Keep your wits about you!

DSC_0013Danger can lurk in even the most mundane situations, as you can see here. More seriously, everyday things have an effect in the long run, so it’s worth making sure they’re healthy.

I haven’t always thought this way. Not that long ago, if I noticed I was slouching – especially at the computer – or about to eat something with all the nutritional value of a lump of coal, I’d shrug and carry on. After all, I’d reason, the work I’m doing or the energy boost I need is important, whereas the contribution this one decision will make to my health is minuscule. I also used to think, “I’m in my 20s! I don’t need to worry about the long term yet!” Then I turned 30. D’oh!

These days my attitude’s almost the diametric opposite. It’s true that the consequences of one case of bad posture, unhealthy meal or unwise purchase are minimal, but if I do these things day in, day out for decades, they will add up. Everyone’s bad habits are different – maybe yours are slouching while you’re driving, or drinking too much, or spending a bit more than is sensible. Very often it’s our daily habits that make the difference, not the things we only do once in a while – quite a reassuring thought at this time of year!

Here’s a nice, tangible example of what I mean: €2 is a tiny amount, but if you spend that every weekday – on a cup of coffee, say, or a doughnut – then over a 48-week working year it adds up to €480, probably enough for a holiday. Similarly, one doughnut’s not going to make you flabby or rot your teeth, but eating one every workday for a year probably will. So it pays to get out of the habit of buying a €2 doughnut on your way to work.

Apart from the direct benefits, thinking this way has another advantage: it’s an ongoing lesson in self-discipline, always a useful skill to have. That’s why I think this mentality’s helpful even when its direct benefits are negligible. I try to switch off unnecessary lights, for example, even though the electricity used by a low-energy lightbulb in an hour wouldn’t even show up on the monthly bill.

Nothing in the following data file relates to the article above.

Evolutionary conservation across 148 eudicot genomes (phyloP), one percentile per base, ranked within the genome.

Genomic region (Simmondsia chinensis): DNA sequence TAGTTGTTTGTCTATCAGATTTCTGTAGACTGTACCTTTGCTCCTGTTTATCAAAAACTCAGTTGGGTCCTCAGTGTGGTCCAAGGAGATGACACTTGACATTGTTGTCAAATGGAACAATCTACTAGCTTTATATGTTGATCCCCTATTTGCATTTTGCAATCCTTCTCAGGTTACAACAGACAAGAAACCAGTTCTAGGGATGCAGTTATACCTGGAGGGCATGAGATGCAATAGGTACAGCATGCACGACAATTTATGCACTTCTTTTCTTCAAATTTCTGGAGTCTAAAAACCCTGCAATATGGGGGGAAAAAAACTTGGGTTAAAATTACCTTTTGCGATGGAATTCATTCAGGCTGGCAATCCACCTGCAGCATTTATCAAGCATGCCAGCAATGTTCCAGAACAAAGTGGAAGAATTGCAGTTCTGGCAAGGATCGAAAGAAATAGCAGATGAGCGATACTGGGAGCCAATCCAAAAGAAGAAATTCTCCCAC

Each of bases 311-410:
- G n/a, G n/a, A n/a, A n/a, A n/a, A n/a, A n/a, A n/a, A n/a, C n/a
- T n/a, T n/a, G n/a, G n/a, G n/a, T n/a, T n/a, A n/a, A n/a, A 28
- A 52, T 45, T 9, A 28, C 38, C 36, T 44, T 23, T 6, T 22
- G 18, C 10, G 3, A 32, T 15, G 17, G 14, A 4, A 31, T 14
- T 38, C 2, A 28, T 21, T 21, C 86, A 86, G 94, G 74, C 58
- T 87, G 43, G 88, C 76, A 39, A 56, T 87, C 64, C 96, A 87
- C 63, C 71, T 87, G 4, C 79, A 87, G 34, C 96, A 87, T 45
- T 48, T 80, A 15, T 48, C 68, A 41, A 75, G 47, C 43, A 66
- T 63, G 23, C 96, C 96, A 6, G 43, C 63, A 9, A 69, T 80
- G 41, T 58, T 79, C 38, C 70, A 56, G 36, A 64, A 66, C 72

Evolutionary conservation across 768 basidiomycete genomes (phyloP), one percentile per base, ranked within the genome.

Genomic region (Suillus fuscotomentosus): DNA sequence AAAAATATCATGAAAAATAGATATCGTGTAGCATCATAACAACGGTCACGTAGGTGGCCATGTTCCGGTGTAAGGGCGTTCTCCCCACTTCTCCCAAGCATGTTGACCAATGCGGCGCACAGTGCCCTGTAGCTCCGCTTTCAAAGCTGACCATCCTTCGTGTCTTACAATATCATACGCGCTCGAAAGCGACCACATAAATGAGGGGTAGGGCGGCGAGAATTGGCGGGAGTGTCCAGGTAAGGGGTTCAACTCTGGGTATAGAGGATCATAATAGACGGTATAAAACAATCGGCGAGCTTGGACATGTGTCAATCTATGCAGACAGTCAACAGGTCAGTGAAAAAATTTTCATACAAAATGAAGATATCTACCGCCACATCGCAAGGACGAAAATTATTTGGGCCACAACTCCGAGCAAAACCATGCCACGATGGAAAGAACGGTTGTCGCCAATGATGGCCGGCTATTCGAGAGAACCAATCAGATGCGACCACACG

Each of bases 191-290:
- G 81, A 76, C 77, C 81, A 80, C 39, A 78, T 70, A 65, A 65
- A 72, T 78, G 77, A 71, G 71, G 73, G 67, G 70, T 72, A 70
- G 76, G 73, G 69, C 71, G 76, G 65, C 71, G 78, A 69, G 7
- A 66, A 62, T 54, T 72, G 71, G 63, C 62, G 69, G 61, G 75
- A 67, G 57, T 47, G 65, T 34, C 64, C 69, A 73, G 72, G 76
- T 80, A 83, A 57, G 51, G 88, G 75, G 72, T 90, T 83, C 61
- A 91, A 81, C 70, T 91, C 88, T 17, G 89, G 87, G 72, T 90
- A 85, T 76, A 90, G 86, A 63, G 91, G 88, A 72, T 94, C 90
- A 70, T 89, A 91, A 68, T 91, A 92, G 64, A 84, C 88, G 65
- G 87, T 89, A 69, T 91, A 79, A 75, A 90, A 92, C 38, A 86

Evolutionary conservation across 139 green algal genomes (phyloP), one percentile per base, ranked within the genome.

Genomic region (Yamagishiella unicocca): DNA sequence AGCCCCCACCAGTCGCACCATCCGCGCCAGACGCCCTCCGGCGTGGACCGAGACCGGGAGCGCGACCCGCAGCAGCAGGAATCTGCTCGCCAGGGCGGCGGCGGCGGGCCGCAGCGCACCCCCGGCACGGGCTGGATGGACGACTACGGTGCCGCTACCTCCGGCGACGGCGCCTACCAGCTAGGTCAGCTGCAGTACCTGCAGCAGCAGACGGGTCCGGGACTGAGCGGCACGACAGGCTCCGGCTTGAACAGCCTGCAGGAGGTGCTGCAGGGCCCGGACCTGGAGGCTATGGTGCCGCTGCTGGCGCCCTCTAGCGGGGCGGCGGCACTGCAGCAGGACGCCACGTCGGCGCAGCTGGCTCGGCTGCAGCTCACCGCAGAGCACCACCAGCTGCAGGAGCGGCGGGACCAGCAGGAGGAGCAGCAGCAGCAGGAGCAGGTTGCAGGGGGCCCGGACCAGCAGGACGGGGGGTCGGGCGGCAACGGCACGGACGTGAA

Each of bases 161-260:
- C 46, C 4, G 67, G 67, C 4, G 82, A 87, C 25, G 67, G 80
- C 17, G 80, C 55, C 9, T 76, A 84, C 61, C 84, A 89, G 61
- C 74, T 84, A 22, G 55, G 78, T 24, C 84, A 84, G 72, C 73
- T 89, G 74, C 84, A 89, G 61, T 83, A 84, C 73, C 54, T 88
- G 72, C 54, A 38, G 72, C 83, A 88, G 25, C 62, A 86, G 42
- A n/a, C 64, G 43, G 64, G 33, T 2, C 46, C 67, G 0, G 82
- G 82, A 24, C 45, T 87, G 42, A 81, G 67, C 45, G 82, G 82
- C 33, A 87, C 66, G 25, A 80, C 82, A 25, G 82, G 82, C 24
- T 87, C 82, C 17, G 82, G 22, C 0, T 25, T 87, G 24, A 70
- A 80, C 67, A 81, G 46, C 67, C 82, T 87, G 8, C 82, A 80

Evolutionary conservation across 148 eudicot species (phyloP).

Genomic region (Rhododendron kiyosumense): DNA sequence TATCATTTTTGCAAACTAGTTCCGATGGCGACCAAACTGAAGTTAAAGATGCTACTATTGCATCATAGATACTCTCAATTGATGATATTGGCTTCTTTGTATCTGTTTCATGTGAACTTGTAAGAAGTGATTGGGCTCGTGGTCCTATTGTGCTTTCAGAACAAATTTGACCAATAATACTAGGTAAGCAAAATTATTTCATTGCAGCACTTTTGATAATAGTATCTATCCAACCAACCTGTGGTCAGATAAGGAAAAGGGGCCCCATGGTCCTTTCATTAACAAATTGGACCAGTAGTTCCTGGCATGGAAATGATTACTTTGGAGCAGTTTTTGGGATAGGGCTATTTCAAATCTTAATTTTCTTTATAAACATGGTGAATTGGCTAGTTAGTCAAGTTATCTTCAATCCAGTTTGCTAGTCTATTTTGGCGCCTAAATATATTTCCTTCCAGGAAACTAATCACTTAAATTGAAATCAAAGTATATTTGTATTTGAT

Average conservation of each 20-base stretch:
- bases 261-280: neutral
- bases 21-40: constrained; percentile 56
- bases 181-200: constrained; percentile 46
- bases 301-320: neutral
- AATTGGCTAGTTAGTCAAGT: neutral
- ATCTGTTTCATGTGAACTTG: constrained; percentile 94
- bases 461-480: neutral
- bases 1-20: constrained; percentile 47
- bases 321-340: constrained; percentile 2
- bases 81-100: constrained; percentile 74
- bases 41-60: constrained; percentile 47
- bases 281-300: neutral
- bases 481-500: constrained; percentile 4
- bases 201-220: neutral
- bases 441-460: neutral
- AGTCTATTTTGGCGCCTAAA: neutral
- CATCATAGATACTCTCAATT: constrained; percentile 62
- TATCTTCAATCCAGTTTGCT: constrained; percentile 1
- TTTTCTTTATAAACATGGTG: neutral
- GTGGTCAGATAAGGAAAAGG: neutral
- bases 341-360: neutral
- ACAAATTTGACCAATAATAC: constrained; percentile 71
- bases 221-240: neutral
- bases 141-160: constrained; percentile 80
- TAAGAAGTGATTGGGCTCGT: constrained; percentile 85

This is NOT self-deprivation! Paying attention to your posture prevents (hopefully) the aches and pains you get if you don’t, eating well makes you feel better than highs and crashes from sugar and caffeine, and knowing your finances won’t be thrown off-course the next time an unplanned expense comes up (and they always do) is a huge relief. It’s just that the rewards aren’t instantaneous, which can make us inpatient in this electronic age.

An unexpected benefit of being self-disciplined is that you appreciate treats – or vices – all the more. I now limit my tea and coffee to two cups a day (more because of tannins and iron absorption than to avoid caffeine), and I savour them much more than the six or seven I used to gulp down. The occasional sugary dessert I do eat now tastes amazing instead of run-of-the-mill. Plus you have none of those pangs of guilt from having stuffed down another cream bun or bought yourself a shiny new toy you can’t really afford.

Of course, we all fall short of our intentions sometimes. Twice in the last week I’ve fallen off the wagon and had a third cup of tea, and this morning I spent an hour sitting and reading with terrible posture. My excuse for the latter? It was a great book and I wanted to finish it. How ridiculous is that? Would I have enjoyed it less if I’d been sitting in a healthy position? The result was an aching neck for hours afterwards.

If I compare myself now to two years ago, though, my habits are immeasurably healthier despite the lapses. Thanks to those changes I now have more energy, a better sleeping pattern, a healthier-looking silhouette and better cashflow despite shorter working hours. If I made one new year’s resolution, it would be to stick even more strictly to the rules I’ve set myself.

This is my last post until the new year, so happy holidays and thanks for reading this new blog of mine!

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